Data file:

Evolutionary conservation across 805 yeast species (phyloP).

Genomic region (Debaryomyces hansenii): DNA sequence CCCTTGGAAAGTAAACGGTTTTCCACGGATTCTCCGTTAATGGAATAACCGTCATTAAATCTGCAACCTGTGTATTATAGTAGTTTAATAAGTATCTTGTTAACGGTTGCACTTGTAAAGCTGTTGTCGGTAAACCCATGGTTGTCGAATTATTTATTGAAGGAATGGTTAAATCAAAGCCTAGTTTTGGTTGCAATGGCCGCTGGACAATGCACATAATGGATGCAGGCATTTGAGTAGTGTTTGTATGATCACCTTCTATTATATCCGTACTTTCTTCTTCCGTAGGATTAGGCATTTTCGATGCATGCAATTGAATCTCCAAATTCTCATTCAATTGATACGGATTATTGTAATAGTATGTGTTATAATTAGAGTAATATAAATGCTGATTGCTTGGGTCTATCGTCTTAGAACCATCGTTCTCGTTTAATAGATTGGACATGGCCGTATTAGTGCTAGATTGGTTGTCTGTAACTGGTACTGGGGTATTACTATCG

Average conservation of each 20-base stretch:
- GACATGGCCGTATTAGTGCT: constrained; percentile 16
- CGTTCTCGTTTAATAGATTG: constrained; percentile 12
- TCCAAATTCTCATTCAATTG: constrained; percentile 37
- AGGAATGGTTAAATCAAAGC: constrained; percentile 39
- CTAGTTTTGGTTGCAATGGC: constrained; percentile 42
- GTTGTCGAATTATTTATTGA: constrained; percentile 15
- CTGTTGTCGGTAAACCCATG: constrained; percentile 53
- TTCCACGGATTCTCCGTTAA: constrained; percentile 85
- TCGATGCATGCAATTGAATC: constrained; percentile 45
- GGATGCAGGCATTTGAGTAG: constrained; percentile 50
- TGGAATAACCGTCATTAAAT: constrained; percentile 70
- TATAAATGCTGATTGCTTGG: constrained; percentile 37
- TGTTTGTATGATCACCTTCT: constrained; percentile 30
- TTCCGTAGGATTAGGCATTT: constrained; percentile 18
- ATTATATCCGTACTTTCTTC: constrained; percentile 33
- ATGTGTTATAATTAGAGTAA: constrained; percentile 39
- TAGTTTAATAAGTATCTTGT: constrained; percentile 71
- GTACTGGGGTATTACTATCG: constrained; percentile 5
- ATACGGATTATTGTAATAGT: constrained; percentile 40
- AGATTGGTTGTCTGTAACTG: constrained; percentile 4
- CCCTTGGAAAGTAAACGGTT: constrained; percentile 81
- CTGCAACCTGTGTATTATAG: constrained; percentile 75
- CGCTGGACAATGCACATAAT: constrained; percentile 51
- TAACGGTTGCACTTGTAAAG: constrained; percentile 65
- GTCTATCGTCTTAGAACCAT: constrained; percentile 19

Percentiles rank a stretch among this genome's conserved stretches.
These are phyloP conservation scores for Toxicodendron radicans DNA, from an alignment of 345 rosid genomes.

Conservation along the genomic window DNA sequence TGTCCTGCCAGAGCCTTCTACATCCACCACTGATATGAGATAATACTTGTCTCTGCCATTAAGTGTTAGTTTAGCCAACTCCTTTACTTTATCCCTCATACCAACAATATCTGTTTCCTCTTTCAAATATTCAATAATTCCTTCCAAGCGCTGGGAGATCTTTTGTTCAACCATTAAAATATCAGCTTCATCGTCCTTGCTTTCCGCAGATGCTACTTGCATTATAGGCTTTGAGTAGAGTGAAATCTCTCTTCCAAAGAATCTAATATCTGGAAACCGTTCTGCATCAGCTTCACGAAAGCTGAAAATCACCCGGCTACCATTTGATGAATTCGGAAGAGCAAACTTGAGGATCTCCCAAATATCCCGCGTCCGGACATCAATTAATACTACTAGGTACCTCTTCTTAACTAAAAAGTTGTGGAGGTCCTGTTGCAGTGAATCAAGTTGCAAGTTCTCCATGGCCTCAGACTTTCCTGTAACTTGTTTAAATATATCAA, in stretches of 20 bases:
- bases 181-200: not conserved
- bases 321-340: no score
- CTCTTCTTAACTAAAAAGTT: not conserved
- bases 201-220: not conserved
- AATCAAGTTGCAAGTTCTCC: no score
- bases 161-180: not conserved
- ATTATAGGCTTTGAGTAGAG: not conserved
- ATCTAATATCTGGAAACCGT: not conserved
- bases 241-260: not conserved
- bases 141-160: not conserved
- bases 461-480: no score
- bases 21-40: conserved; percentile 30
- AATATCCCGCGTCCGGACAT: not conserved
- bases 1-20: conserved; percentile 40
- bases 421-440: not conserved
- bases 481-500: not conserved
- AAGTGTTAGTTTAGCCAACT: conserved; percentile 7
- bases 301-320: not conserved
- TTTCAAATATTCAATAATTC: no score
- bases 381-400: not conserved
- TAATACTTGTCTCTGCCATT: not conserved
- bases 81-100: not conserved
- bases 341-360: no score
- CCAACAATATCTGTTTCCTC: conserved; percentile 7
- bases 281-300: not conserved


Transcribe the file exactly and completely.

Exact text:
Evolutionary conservation across 805 yeast species (phyloP).

Genomic region (Debaryomyces hansenii): DNA sequence CCCTTGGAAAGTAAACGGTTTTCCACGGATTCTCCGTTAATGGAATAACCGTCATTAAATCTGCAACCTGTGTATTATAGTAGTTTAATAAGTATCTTGTTAACGGTTGCACTTGTAAAGCTGTTGTCGGTAAACCCATGGTTGTCGAATTATTTATTGAAGGAATGGTTAAATCAAAGCCTAGTTTTGGTTGCAATGGCCGCTGGACAATGCACATAATGGATGCAGGCATTTGAGTAGTGTTTGTATGATCACCTTCTATTATATCCGTACTTTCTTCTTCCGTAGGATTAGGCATTTTCGATGCATGCAATTGAATCTCCAAATTCTCATTCAATTGATACGGATTATTGTAATAGTATGTGTTATAATTAGAGTAATATAAATGCTGATTGCTTGGGTCTATCGTCTTAGAACCATCGTTCTCGTTTAATAGATTGGACATGGCCGTATTAGTGCTAGATTGGTTGTCTGTAACTGGTACTGGGGTATTACTATCG

Average conservation of each 20-base stretch:
- GACATGGCCGTATTAGTGCT: constrained; percentile 16
- CGTTCTCGTTTAATAGATTG: constrained; percentile 12
- TCCAAATTCTCATTCAATTG: constrained; percentile 37
- AGGAATGGTTAAATCAAAGC: constrained; percentile 39
- CTAGTTTTGGTTGCAATGGC: constrained; percentile 42
- GTTGTCGAATTATTTATTGA: constrained; percentile 15
- CTGTTGTCGGTAAACCCATG: constrained; percentile 53
- TTCCACGGATTCTCCGTTAA: constrained; percentile 85
- TCGATGCATGCAATTGAATC: constrained; percentile 45
- GGATGCAGGCATTTGAGTAG: constrained; percentile 50
- TGGAATAACCGTCATTAAAT: constrained; percentile 70
- TATAAATGCTGATTGCTTGG: constrained; percentile 37
- TGTTTGTATGATCACCTTCT: constrained; percentile 30
- TTCCGTAGGATTAGGCATTT: constrained; percentile 18
- ATTATATCCGTACTTTCTTC: constrained; percentile 33
- ATGTGTTATAATTAGAGTAA: constrained; percentile 39
- TAGTTTAATAAGTATCTTGT: constrained; percentile 71
- GTACTGGGGTATTACTATCG: constrained; percentile 5
- ATACGGATTATTGTAATAGT: constrained; percentile 40
- AGATTGGTTGTCTGTAACTG: constrained; percentile 4
- CCCTTGGAAAGTAAACGGTT: constrained; percentile 81
- CTGCAACCTGTGTATTATAG: constrained; percentile 75
- CGCTGGACAATGCACATAAT: constrained; percentile 51
- TAACGGTTGCACTTGTAAAG: constrained; percentile 65
- GTCTATCGTCTTAGAACCAT: constrained; percentile 19

Percentiles rank a stretch among this genome's conserved stretches.
These are phyloP conservation scores for Toxicodendron radicans DNA, from an alignment of 345 rosid genomes.

Conservation along the genomic window DNA sequence TGTCCTGCCAGAGCCTTCTACATCCACCACTGATATGAGATAATACTTGTCTCTGCCATTAAGTGTTAGTTTAGCCAACTCCTTTACTTTATCCCTCATACCAACAATATCTGTTTCCTCTTTCAAATATTCAATAATTCCTTCCAAGCGCTGGGAGATCTTTTGTTCAACCATTAAAATATCAGCTTCATCGTCCTTGCTTTCCGCAGATGCTACTTGCATTATAGGCTTTGAGTAGAGTGAAATCTCTCTTCCAAAGAATCTAATATCTGGAAACCGTTCTGCATCAGCTTCACGAAAGCTGAAAATCACCCGGCTACCATTTGATGAATTCGGAAGAGCAAACTTGAGGATCTCCCAAATATCCCGCGTCCGGACATCAATTAATACTACTAGGTACCTCTTCTTAACTAAAAAGTTGTGGAGGTCCTGTTGCAGTGAATCAAGTTGCAAGTTCTCCATGGCCTCAGACTTTCCTGTAACTTGTTTAAATATATCAA, in stretches of 20 bases:
- bases 181-200: not conserved
- bases 321-340: no score
- CTCTTCTTAACTAAAAAGTT: not conserved
- bases 201-220: not conserved
- AATCAAGTTGCAAGTTCTCC: no score
- bases 161-180: not conserved
- ATTATAGGCTTTGAGTAGAG: not conserved
- ATCTAATATCTGGAAACCGT: not conserved
- bases 241-260: not conserved
- bases 141-160: not conserved
- bases 461-480: no score
- bases 21-40: conserved; percentile 30
- AATATCCCGCGTCCGGACAT: not conserved
- bases 1-20: conserved; percentile 40
- bases 421-440: not conserved
- bases 481-500: not conserved
- AAGTGTTAGTTTAGCCAACT: conserved; percentile 7
- bases 301-320: not conserved
- TTTCAAATATTCAATAATTC: no score
- bases 381-400: not conserved
- TAATACTTGTCTCTGCCATT: not conserved
- bases 81-100: not conserved
- bases 341-360: no score
- CCAACAATATCTGTTTCCTC: conserved; percentile 7
- bases 281-300: not conserved